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Significance of the four doors of Sri Harmandir Sahib

Significance of the four doors of Sri Harmandir Sahib

Significance of the four doors of Sri Harmandir Sahib

Sri Harmandir Sahib, also known as Sri Darbar Sahib or Golden Temple has four doors opening in all four directions. The doors serve a symbolic purpose. They represent that people from all walks of life, from all around the world, and members of all four varnas are equally welcome in this place of worship.

The four doors are termed as the Door of Peace, the Door of Livelihood, the Door of Learning and the Door of Grace. Also, the sanctum sanctorum in a Gurdwara is always well lit, and the light indicates that no matter where we are or how lost we may be, Guru’s light will always be visible and accessible to all those who seek it.

To understand their significance, and why the doors came to be, we need to go back to the origin of Sikhism itself.

The first Guru, Guru Nanak, found the morality of the society lacking during his time; and he believed that the religious leaders are incapable of guiding the masses righteously. To create a new discourse on faith and religion, he used to invite people from all communities to sit together and discuss the state of society and how God is a unifying force, rather than a divisive one. These ‘Sittings’ were called ‘Chaunkis’ and they became the nucleus of reformation within the society.

The principle of oneness of humanity and God cannot be better articulated than through the own words of Guru Nanak—

These words later became the basis of many Sikh practices and customs, including the banishment of caste names, the community kitchens that serve all, the four doors in a Gurdwara and respect for all religious affiliations. 

As Chaunkis became more and more popular attracting a larger number of people, then these came to be known as ‘Diwans’ or meetings. Initially, the Chaunkis were held within the confines of homes of the faithful as there was fear of sporadic persecution by Mughals. But later, they had to be held out in the open because no home could accommodate a large number of people. By the time of Guru Angad, it was felt that there is a need to set up centers of learning to spread the good word of Guru Nanak. This is where ‘Langar Pratha’ began— a community kitchen which was accessible to all.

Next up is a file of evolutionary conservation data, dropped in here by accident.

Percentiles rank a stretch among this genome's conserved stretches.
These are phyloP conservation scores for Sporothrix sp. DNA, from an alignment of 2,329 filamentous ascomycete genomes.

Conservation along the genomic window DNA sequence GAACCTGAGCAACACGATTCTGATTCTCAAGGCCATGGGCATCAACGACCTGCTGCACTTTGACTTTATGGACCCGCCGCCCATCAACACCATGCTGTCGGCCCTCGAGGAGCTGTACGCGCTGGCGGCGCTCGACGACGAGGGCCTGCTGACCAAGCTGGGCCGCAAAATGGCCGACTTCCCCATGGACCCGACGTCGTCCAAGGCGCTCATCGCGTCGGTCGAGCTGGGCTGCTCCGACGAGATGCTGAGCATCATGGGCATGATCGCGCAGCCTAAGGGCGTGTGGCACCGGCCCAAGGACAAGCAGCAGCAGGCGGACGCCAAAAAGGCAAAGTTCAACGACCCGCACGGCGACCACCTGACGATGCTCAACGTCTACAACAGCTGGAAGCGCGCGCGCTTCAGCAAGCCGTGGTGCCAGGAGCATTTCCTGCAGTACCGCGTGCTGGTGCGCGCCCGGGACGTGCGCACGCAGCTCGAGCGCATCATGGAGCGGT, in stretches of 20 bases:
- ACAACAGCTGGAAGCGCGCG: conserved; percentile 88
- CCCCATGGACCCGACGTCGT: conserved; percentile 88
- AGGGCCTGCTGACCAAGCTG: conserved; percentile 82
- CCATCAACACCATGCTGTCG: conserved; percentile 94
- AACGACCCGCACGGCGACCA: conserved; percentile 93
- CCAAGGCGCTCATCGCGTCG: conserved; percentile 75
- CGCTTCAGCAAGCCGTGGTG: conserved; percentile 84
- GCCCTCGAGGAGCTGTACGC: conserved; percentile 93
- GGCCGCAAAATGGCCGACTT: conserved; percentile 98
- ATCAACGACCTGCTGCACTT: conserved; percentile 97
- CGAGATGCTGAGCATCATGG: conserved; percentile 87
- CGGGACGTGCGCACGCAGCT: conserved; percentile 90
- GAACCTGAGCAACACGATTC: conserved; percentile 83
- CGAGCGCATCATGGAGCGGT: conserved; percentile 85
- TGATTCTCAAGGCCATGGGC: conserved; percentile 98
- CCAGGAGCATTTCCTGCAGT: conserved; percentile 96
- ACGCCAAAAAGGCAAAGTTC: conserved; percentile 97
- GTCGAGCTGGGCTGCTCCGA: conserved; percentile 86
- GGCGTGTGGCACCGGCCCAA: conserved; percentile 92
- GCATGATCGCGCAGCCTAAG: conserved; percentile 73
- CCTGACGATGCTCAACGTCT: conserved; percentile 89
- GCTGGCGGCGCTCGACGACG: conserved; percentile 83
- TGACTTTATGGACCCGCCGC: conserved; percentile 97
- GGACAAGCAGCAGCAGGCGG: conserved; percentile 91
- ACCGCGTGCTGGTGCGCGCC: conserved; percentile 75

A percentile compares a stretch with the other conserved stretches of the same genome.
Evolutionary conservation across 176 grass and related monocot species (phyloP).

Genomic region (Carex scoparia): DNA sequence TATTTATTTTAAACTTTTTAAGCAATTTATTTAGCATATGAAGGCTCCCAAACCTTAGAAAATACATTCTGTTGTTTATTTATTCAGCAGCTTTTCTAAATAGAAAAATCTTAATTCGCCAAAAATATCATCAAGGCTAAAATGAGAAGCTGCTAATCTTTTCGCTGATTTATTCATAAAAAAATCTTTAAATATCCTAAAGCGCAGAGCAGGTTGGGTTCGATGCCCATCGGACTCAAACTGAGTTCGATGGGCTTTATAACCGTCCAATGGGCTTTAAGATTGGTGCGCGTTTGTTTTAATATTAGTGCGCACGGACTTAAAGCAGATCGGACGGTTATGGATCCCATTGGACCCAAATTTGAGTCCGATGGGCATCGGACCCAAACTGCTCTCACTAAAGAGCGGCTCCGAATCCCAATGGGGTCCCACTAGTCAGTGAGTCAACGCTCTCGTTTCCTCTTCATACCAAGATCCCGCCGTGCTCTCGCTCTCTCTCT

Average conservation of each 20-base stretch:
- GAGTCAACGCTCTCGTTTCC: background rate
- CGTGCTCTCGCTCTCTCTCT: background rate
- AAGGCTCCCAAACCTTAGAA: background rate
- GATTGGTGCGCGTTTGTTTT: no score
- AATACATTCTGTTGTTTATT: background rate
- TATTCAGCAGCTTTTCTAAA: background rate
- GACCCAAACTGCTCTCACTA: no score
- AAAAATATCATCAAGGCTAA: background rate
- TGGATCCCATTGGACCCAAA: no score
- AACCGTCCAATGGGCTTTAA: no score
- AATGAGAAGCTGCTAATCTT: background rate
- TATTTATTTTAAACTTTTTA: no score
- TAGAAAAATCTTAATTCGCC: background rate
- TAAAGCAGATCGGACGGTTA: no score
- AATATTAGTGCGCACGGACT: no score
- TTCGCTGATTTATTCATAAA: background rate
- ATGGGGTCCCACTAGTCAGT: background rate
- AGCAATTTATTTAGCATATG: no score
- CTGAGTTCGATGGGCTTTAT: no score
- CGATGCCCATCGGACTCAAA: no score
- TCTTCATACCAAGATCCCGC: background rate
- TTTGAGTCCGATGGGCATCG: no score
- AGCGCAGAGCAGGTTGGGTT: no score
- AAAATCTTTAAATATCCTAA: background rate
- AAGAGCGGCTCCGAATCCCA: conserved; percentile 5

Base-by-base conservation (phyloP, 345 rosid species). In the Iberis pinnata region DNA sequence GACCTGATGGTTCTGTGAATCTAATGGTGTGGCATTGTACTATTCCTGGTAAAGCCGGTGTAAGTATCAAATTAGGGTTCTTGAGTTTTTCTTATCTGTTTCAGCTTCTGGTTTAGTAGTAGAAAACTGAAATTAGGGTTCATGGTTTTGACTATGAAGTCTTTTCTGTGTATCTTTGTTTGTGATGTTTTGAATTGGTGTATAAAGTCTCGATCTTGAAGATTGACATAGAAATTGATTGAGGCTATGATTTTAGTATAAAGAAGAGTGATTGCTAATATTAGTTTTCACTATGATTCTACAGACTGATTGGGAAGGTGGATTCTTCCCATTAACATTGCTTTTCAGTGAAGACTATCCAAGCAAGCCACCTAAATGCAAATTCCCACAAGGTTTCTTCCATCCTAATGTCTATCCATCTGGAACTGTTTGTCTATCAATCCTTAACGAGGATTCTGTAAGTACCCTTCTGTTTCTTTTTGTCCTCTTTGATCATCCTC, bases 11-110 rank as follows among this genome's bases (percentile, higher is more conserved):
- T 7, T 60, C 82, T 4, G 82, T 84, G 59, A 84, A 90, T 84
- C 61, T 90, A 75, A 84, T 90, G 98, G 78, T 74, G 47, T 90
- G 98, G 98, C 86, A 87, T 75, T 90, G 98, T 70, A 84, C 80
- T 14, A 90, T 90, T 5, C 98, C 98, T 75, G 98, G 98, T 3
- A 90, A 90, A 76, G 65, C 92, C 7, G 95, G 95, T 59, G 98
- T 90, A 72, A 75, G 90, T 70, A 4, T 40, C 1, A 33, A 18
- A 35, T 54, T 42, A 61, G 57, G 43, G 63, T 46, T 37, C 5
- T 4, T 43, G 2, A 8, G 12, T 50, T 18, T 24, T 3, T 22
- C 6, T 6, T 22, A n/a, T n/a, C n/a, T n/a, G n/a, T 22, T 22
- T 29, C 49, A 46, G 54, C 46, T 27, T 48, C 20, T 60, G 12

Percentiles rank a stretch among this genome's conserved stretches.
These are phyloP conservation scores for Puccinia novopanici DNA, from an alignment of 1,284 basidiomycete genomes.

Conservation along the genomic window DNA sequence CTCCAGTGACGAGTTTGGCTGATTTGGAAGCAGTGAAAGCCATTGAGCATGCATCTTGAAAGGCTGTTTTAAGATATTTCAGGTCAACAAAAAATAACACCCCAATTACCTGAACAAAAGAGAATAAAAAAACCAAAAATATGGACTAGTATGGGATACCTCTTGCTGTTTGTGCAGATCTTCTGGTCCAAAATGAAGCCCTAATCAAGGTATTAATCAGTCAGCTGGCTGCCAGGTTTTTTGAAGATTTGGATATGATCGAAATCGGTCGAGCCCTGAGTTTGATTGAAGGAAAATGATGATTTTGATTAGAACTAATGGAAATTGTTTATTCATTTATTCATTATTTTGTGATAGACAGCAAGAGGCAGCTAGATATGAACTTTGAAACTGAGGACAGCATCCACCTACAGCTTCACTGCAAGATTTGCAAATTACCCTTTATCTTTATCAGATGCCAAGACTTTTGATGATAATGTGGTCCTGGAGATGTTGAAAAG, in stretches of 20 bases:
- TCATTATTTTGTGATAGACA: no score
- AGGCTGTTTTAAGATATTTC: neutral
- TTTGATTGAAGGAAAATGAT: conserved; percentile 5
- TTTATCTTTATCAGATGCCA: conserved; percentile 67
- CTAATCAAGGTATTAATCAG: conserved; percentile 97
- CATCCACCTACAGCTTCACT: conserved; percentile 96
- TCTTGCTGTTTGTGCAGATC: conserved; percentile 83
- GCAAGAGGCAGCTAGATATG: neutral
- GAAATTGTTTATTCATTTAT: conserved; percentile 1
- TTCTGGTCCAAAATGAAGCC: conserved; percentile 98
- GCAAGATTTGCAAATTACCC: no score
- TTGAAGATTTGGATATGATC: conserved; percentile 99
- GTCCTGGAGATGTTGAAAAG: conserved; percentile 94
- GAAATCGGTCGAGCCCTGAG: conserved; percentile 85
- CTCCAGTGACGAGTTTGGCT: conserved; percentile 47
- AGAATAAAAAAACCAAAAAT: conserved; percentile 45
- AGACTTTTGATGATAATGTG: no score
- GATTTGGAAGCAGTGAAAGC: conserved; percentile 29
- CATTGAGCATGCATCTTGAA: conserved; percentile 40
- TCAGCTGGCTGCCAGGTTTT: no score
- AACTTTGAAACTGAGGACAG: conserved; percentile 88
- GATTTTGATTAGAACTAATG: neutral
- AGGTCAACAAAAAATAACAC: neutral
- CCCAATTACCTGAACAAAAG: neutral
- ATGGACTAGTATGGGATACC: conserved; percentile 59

The third Guru set up 22 Manjis (seats) in different part of the country to preach the message of peace and universality of God. It was under the guidance of the fourth Guru, Guru Ram Das Ji, that the city of Amritsar was founded. In great show of interfaith unity, Guru Arjan Dev invited a muslim saint, Hazrat Mian Mir, to lay the foundation stone of Sri Harmandir Sahib. 

This was the culmination of a long historical evolution in the history of Gurdwaras. The holiest worshiping place for Sikhs ‘Sri Harmandir Sahib’ was founded based on the same principles upon which Sikhism was based. The architecture of the holy building reflected the same. As mentioned before, it had four doors opening in all four directions, indicating openness and a warm welcome to all human beings, regardless of caste, creed, religion, place of birth or social/economic station. 

Importance of the four doors of Gurudwara
Importance of the four doors of Gurudwara

A Gurdwara literally translates as a Guru’s door. It is a place of public worship, but more than that it is also a place to reflect and meditate. It is visible from afar, owing to Nishan Sahib— a tall flag pole wrapped in saffron color. There is no rule-book which must be followed to build a Gurdwara, but most of them adhere to Indo-Sarasenic style. If there are enough financial resources available, then the main building is usually accompanied by a large pool of water, called ‘Sarovar’, which beautifully reflects the building.

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